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ORIGINAL ARTICLE
Year : 2018  |  Volume : 7  |  Issue : 3  |  Page : 146-150

Use of a single C-reactive protein level in decision-making during neonatal sepsis evaluation


1 Department of Pediatrics, Division of Neonatology, Albany Medical Center, Albany, NY, USA
2 Department of Medical Education, Albany Medical College, Albany, NY, USA
3 Department of Pediatrics, Division of Infectious Diseases, Albany Medical Center, Albany, NY, USA

Correspondence Address:
Dr. Rubia Khalak
Department of Pediatrics, Division of Neonatology, Albany Medical Center, MC.101, 43 New Scotland Avenue, Albany, NY 12208
USA
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Source of Support: None, Conflict of Interest: None


DOI: 10.4103/jcn.JCN_32_18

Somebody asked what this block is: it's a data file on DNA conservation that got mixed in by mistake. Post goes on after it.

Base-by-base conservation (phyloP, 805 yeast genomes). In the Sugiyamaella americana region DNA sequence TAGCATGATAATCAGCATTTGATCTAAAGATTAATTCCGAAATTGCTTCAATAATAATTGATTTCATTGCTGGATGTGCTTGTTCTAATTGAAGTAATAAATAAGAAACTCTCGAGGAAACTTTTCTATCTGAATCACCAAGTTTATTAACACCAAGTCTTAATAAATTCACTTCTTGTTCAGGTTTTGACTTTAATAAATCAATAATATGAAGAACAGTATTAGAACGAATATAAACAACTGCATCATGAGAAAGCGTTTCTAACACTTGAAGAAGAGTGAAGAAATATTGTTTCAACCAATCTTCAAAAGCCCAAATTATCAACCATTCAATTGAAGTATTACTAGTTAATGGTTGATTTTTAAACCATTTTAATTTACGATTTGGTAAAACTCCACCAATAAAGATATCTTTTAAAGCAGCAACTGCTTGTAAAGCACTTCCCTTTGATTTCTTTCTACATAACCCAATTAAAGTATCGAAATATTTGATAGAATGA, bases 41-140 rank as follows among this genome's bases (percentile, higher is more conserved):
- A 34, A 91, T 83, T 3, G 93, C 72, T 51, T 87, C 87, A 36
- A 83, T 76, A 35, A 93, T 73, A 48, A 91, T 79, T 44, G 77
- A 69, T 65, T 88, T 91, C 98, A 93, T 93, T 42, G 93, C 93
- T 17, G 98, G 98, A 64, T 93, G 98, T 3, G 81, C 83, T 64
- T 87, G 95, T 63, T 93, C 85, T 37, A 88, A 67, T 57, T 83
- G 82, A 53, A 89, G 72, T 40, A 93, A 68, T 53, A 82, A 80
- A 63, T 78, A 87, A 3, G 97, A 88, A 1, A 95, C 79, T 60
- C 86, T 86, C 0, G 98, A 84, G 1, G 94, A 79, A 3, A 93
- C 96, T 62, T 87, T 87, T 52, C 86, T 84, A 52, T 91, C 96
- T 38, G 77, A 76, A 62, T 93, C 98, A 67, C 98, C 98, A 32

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Background: Use of a single C-reactive protein (CRP) level has been studied in the pediatric population, but limited information is available for the neonatal, particularly Neonatal Intensive Care Unit (NICU) infants. Objective: The objective of this study is to determine if a single CRP level in the context of other laboratory and clinical parameters, can assist in decision-making for antibiotic management. Materials and Methods: We reviewed the medical records of infants admitted to a large regional perinatal center NICU over a 2-year period. Infants in whom a CRP level had been measured were divided into sepsis-treated group if antibiotic therapy was instituted for ≥7 days or the no sepsis group if antibiotics were discontinued after 48 h. Characteristics of delivery, general characteristics of the infant and data at the time of sepsis evaluation were collected. This was a powered study to detect at least 10% difference in the proportion of those with CRP <8 mg/L versus elevated CRP levels. Results: There were 87 infants with CRP levels in the sepsis-treated group and 106 infants in the no sepsis group. Infants in the sepsis group had a significantly lower gestational age and birth weight but a significantly higher median CRP compared to infants in the no sepsis group (37.5 mg/L vs. 18.1 mg/L, P = 0.0016). When infants were evaluated based on CRP level, we found that 67% of the infants with CRP <8 mg/L had their antibiotics discontinued compared to 43% of the infants with CRP ≥8 mg/L (P = 0.002). Conclusion: A single CRP level done at the time of a neonatal sepsis evaluation can assist in decision-making regarding the continuance of antibiotic therapy. The use of CRP among infants undergoing sepsis evaluation in the NICU significantly affected the decision of medical providers to discontinue antimicrobial agents. This is consistent with the American Academy of Pediatrics Committee on Fetus and Newborn recommendation that bacterial sepsis is unlikely with normal CRPs and antibacterial agents may be discontinued.


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